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Author: Micah Schwartzbach

Georgia Supreme Court: DUI Suspects Have the Right to Refuse Breath Tests

Georgia Supreme Court: DUI Suspects Have the Right to Refuse Breath Tests

The United States Constitution provides everyone in the country with certain rights. States have their own constitutions, which can provide people in those jurisdictions with additional—or broader—rights. That dynamic is why, on October 16, Georgia became somewhat of an exception in the realm of DUI law. Right Against Self-Incrimination The Fifth Amendment to the U.S. Constitution provides a right against forced self-incrimination. So does Paragraph XVI of the Georgia Constitution. In Olevik v. State, the Georgia Supreme proved that it interprets…

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Another Court Rules in Favor of Freedom to Record the Police

Another Court Rules in Favor of Freedom to Record the Police

In a February 2016 decision, a federal judge broke from all the other courts in the country that had acknowledged a First Amendment right to record the police. The judge essentially held that people who don’t announce that they oppose what police officers are doing don’t have the right to observe and photograph those officers. (Here’s the opinion, and here’s our post on it.) In July of 2017, though, a panel from the U.S. Third Circuit Court of Appeals reversed that…

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New York Enacts New Boating-While-Intoxicated Legislation

New York Enacts New Boating-While-Intoxicated Legislation

By John McCurley On August 16, 2016, New York Governor Andrew Cuomo signed Tiffany Heitkamp’s Law. The new legislation—which takes effect November 1, 2016—increases the boating-while-intoxicated (BWI) penalties for most offenders with prior drunk-driving convictions. In New York, anyone with a prior offense who’s convicted of either BWI or DWI is subject to greater penalties. But whether the prior offense was a BWI or a DWI can make a big difference. Under current New York law, a BWI conviction is punished…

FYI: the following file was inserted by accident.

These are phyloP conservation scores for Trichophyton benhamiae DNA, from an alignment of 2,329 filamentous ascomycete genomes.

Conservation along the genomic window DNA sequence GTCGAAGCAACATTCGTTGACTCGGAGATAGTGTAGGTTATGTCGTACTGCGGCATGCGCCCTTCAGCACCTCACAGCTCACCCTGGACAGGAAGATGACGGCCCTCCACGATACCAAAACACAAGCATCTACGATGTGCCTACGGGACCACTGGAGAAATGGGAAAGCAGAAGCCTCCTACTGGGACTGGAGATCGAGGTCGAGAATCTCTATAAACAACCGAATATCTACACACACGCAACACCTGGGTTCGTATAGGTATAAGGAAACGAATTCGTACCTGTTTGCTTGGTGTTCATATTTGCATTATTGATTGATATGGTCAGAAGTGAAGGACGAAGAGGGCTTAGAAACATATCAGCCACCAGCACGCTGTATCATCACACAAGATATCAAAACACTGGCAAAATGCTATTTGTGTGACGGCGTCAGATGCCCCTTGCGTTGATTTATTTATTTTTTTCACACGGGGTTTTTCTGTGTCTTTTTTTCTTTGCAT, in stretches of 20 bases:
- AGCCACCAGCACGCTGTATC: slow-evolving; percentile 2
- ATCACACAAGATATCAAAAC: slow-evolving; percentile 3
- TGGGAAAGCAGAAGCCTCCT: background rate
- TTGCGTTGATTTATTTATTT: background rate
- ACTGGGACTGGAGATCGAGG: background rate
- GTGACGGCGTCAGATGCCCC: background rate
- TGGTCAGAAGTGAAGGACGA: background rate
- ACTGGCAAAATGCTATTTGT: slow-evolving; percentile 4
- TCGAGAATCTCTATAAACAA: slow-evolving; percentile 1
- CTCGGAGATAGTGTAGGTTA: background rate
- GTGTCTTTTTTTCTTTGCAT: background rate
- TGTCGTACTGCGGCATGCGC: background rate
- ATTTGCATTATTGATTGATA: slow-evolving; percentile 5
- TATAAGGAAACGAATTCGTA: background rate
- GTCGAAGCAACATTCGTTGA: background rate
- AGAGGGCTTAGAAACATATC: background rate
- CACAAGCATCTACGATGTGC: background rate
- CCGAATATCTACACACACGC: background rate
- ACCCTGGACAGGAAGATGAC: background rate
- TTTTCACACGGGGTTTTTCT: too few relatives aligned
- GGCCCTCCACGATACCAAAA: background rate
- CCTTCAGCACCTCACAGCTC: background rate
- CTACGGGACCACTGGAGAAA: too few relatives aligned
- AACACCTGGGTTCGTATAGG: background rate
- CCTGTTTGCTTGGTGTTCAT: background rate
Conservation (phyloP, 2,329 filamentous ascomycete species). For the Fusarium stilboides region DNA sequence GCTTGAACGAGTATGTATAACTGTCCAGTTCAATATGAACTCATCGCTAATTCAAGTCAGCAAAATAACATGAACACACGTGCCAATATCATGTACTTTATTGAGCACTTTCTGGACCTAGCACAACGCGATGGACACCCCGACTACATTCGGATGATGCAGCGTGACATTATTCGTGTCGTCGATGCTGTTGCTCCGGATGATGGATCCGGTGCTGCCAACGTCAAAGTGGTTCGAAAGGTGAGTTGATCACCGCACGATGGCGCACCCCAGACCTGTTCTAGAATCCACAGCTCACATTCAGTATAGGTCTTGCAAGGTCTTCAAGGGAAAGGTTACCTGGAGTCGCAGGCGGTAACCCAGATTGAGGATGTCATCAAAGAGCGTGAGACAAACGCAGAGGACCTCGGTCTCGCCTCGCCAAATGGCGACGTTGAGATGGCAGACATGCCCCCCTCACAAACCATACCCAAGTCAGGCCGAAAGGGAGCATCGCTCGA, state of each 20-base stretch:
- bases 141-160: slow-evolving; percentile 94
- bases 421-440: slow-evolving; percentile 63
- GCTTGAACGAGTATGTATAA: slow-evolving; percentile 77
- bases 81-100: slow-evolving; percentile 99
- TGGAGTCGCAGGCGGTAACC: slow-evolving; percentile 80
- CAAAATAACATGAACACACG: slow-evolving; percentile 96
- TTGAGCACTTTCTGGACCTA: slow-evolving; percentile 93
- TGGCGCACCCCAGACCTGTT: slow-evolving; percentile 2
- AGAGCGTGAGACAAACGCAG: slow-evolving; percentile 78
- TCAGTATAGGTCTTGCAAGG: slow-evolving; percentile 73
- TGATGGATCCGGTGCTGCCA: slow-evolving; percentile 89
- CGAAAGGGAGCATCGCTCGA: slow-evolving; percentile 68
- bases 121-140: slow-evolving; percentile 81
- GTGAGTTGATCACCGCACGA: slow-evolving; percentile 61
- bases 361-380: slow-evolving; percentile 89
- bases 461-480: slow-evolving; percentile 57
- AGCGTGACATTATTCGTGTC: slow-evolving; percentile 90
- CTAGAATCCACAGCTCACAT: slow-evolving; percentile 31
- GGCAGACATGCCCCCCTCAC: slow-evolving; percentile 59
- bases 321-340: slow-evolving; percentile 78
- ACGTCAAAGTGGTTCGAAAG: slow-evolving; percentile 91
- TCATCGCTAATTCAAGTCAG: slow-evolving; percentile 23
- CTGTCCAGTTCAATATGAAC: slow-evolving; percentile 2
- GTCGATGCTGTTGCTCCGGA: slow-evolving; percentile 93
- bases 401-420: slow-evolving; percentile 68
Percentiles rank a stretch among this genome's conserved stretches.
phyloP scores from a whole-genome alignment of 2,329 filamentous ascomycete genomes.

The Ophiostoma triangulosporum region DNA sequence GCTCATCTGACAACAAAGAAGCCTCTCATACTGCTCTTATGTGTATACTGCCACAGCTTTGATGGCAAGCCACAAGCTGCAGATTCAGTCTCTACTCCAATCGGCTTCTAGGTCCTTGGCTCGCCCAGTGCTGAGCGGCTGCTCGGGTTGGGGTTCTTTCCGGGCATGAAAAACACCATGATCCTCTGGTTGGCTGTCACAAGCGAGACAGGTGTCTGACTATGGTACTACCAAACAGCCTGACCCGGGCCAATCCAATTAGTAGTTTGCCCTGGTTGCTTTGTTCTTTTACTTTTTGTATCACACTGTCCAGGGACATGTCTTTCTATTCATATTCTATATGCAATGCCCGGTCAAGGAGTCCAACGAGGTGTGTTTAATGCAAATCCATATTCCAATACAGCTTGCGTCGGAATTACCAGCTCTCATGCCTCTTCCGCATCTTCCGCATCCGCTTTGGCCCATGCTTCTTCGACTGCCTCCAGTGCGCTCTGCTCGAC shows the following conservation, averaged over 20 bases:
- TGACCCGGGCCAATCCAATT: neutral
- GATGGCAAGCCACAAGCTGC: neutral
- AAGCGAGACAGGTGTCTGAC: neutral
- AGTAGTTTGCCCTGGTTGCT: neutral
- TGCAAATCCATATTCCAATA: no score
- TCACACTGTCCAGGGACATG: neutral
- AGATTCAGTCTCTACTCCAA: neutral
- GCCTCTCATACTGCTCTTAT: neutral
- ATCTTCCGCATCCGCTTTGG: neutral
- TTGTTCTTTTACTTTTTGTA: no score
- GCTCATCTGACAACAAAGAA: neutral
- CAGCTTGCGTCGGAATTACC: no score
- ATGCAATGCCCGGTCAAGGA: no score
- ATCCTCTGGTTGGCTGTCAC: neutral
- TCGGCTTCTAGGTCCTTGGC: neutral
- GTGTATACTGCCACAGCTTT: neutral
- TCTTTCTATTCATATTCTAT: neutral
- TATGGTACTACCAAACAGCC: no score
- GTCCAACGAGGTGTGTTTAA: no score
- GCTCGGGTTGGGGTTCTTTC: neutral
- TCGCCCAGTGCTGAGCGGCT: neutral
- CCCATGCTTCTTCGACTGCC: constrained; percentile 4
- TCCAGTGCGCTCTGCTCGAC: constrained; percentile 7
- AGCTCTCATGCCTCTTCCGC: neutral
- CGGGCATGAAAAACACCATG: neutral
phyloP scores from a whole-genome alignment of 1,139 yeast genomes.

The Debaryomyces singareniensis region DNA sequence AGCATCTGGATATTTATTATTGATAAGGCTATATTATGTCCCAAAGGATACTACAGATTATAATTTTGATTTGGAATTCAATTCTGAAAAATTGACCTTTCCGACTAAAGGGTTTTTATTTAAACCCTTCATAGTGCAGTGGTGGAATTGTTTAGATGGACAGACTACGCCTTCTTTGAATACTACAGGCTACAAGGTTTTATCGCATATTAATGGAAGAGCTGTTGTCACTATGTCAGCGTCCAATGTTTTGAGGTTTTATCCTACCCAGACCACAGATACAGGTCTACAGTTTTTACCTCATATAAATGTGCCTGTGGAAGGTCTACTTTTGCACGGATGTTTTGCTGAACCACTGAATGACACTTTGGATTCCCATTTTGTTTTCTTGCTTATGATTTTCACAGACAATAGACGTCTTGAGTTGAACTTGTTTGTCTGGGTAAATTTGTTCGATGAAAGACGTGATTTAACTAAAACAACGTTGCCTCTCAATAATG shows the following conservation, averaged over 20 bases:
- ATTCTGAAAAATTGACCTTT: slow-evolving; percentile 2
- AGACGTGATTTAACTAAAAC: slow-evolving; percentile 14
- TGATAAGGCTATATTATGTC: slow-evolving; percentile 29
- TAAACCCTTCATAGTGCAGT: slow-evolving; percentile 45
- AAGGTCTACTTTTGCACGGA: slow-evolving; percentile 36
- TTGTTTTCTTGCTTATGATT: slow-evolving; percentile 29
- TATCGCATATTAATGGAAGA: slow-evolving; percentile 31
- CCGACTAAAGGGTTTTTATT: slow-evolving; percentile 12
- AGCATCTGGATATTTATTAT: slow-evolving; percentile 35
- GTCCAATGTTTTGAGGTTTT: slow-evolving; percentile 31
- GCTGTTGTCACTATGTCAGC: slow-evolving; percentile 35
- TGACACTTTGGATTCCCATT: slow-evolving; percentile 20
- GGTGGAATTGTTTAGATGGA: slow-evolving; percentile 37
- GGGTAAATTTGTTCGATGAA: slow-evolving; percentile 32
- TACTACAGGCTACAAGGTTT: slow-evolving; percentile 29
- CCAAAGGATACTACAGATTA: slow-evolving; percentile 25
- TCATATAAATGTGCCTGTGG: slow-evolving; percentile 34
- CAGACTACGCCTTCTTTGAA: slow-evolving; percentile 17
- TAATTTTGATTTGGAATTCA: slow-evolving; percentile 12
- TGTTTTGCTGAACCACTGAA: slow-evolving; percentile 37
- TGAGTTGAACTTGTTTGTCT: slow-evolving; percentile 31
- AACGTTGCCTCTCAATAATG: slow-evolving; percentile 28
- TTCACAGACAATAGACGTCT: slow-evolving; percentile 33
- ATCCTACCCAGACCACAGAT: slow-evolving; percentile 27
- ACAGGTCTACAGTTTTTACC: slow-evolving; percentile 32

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California Passes Law Legitimizing Motorcycle Lane Splitting

California Passes Law Legitimizing Motorcycle Lane Splitting

By John McCurley   Most California drivers have had the experience of sitting in freeway traffic when a motorcycle flies past, squeezing between grid-locked cars—a practice called “lane splitting.” Opinions differ on whether lane splitting should be allowed. Some motorists—mostly those who drive cars—believe that lane splitting is too dangerous and should be banned. Motorcyclists, on the other hand, generally think that lane splitting can be done safely and ought to be legal. But what’s the law in California? Until…

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Another Court Says the Fourth Amendment Doesn’t Apply to Credit Card Swipes

Another Court Says the Fourth Amendment Doesn’t Apply to Credit Card Swipes

The U.S. Eighth Circuit Court of Appeals is among the latest courts to consider whether the police need a legal justification in order to swipe someone’s credit card. In a June decision, it took the popular view that examining a card in this way isn’t a Fourth Amendment “search.” According to this position, there’s no real difference between looking at the information on the front of a card and using a device to examine the magnetic strip on the back…

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